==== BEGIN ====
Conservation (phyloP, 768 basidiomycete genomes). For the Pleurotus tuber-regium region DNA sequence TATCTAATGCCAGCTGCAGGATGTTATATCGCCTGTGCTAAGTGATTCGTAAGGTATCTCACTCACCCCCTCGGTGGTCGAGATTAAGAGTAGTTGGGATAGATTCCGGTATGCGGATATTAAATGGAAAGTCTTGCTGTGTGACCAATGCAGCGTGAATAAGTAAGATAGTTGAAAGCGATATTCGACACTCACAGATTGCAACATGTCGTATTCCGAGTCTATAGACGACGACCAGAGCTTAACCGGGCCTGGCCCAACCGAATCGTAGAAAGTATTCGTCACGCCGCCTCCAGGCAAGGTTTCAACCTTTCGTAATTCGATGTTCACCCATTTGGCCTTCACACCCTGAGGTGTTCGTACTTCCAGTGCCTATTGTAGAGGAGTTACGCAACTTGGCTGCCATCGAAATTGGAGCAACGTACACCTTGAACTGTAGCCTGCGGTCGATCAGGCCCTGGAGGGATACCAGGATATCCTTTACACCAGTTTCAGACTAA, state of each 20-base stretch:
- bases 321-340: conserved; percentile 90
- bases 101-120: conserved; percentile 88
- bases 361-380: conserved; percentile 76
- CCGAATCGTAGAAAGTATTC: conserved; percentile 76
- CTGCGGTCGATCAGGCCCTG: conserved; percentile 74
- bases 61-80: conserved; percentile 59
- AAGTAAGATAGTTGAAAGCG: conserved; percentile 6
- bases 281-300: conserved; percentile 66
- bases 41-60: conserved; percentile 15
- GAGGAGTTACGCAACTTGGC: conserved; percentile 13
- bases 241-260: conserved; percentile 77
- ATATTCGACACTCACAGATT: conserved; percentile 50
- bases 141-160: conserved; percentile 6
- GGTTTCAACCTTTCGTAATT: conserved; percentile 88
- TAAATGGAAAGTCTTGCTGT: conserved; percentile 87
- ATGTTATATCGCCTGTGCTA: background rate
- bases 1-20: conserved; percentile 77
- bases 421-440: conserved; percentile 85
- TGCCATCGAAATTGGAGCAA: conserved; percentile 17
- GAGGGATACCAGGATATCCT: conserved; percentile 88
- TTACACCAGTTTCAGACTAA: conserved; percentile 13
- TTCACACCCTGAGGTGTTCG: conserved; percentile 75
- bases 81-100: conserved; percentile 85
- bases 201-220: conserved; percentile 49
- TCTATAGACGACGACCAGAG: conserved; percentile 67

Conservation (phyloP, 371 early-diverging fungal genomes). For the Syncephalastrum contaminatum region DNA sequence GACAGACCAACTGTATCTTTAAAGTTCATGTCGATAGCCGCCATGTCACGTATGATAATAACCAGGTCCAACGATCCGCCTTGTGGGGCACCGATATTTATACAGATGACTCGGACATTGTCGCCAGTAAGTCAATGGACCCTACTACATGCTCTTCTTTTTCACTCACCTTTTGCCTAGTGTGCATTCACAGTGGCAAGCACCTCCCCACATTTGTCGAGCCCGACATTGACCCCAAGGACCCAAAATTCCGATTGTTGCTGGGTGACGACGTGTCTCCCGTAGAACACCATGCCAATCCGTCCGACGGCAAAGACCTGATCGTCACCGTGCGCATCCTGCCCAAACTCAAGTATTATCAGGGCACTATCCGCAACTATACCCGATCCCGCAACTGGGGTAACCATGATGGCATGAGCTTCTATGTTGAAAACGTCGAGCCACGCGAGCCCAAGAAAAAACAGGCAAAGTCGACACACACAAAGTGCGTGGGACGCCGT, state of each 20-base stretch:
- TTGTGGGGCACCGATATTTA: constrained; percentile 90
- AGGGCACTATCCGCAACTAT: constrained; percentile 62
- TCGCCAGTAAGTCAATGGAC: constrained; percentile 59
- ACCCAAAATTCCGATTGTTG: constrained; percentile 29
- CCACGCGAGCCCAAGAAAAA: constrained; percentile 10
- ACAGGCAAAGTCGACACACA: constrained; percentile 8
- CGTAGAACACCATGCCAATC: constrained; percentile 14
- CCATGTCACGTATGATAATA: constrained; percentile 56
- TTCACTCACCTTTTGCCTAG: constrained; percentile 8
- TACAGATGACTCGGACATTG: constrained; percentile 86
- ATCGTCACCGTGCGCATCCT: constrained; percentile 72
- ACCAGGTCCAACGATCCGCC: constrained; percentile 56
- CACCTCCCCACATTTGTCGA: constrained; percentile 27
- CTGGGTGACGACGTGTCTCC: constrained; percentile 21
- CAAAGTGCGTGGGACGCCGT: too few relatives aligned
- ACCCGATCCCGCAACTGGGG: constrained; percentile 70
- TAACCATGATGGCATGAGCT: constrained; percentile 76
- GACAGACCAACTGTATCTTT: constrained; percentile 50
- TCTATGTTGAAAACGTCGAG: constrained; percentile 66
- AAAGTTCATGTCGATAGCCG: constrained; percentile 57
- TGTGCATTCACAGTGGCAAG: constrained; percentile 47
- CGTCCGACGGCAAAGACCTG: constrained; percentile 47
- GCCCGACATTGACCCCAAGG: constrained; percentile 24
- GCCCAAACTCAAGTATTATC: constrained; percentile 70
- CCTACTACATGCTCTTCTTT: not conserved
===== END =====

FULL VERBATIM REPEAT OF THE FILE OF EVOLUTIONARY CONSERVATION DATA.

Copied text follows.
Conservation (phyloP, 768 basidiomycete genomes). For the Pleurotus tuber-regium region DNA sequence TATCTAATGCCAGCTGCAGGATGTTATATCGCCTGTGCTAAGTGATTCGTAAGGTATCTCACTCACCCCCTCGGTGGTCGAGATTAAGAGTAGTTGGGATAGATTCCGGTATGCGGATATTAAATGGAAAGTCTTGCTGTGTGACCAATGCAGCGTGAATAAGTAAGATAGTTGAAAGCGATATTCGACACTCACAGATTGCAACATGTCGTATTCCGAGTCTATAGACGACGACCAGAGCTTAACCGGGCCTGGCCCAACCGAATCGTAGAAAGTATTCGTCACGCCGCCTCCAGGCAAGGTTTCAACCTTTCGTAATTCGATGTTCACCCATTTGGCCTTCACACCCTGAGGTGTTCGTACTTCCAGTGCCTATTGTAGAGGAGTTACGCAACTTGGCTGCCATCGAAATTGGAGCAACGTACACCTTGAACTGTAGCCTGCGGTCGATCAGGCCCTGGAGGGATACCAGGATATCCTTTACACCAGTTTCAGACTAA, state of each 20-base stretch:
- bases 321-340: conserved; percentile 90
- bases 101-120: conserved; percentile 88
- bases 361-380: conserved; percentile 76
- CCGAATCGTAGAAAGTATTC: conserved; percentile 76
- CTGCGGTCGATCAGGCCCTG: conserved; percentile 74
- bases 61-80: conserved; percentile 59
- AAGTAAGATAGTTGAAAGCG: conserved; percentile 6
- bases 281-300: conserved; percentile 66
- bases 41-60: conserved; percentile 15
- GAGGAGTTACGCAACTTGGC: conserved; percentile 13
- bases 241-260: conserved; percentile 77
- ATATTCGACACTCACAGATT: conserved; percentile 50
- bases 141-160: conserved; percentile 6
- GGTTTCAACCTTTCGTAATT: conserved; percentile 88
- TAAATGGAAAGTCTTGCTGT: conserved; percentile 87
- ATGTTATATCGCCTGTGCTA: background rate
- bases 1-20: conserved; percentile 77
- bases 421-440: conserved; percentile 85
- TGCCATCGAAATTGGAGCAA: conserved; percentile 17
- GAGGGATACCAGGATATCCT: conserved; percentile 88
- TTACACCAGTTTCAGACTAA: conserved; percentile 13
- TTCACACCCTGAGGTGTTCG: conserved; percentile 75
- bases 81-100: conserved; percentile 85
- bases 201-220: conserved; percentile 49
- TCTATAGACGACGACCAGAG: conserved; percentile 67

Conservation (phyloP, 371 early-diverging fungal genomes). For the Syncephalastrum contaminatum region DNA sequence GACAGACCAACTGTATCTTTAAAGTTCATGTCGATAGCCGCCATGTCACGTATGATAATAACCAGGTCCAACGATCCGCCTTGTGGGGCACCGATATTTATACAGATGACTCGGACATTGTCGCCAGTAAGTCAATGGACCCTACTACATGCTCTTCTTTTTCACTCACCTTTTGCCTAGTGTGCATTCACAGTGGCAAGCACCTCCCCACATTTGTCGAGCCCGACATTGACCCCAAGGACCCAAAATTCCGATTGTTGCTGGGTGACGACGTGTCTCCCGTAGAACACCATGCCAATCCGTCCGACGGCAAAGACCTGATCGTCACCGTGCGCATCCTGCCCAAACTCAAGTATTATCAGGGCACTATCCGCAACTATACCCGATCCCGCAACTGGGGTAACCATGATGGCATGAGCTTCTATGTTGAAAACGTCGAGCCACGCGAGCCCAAGAAAAAACAGGCAAAGTCGACACACACAAAGTGCGTGGGACGCCGT, state of each 20-base stretch:
- TTGTGGGGCACCGATATTTA: constrained; percentile 90
- AGGGCACTATCCGCAACTAT: constrained; percentile 62
- TCGCCAGTAAGTCAATGGAC: constrained; percentile 59
- ACCCAAAATTCCGATTGTTG: constrained; percentile 29
- CCACGCGAGCCCAAGAAAAA: constrained; percentile 10
- ACAGGCAAAGTCGACACACA: constrained; percentile 8
- CGTAGAACACCATGCCAATC: constrained; percentile 14
- CCATGTCACGTATGATAATA: constrained; percentile 56
- TTCACTCACCTTTTGCCTAG: constrained; percentile 8
- TACAGATGACTCGGACATTG: constrained; percentile 86
- ATCGTCACCGTGCGCATCCT: constrained; percentile 72
- ACCAGGTCCAACGATCCGCC: constrained; percentile 56
- CACCTCCCCACATTTGTCGA: constrained; percentile 27
- CTGGGTGACGACGTGTCTCC: constrained; percentile 21
- CAAAGTGCGTGGGACGCCGT: too few relatives aligned
- ACCCGATCCCGCAACTGGGG: constrained; percentile 70
- TAACCATGATGGCATGAGCT: constrained; percentile 76
- GACAGACCAACTGTATCTTT: constrained; percentile 50
- TCTATGTTGAAAACGTCGAG: constrained; percentile 66
- AAAGTTCATGTCGATAGCCG: constrained; percentile 57
- TGTGCATTCACAGTGGCAAG: constrained; percentile 47
- CGTCCGACGGCAAAGACCTG: constrained; percentile 47
- GCCCGACATTGACCCCAAGG: constrained; percentile 24
- GCCCAAACTCAAGTATTATC: constrained; percentile 70
- CCTACTACATGCTCTTCTTT: not conserved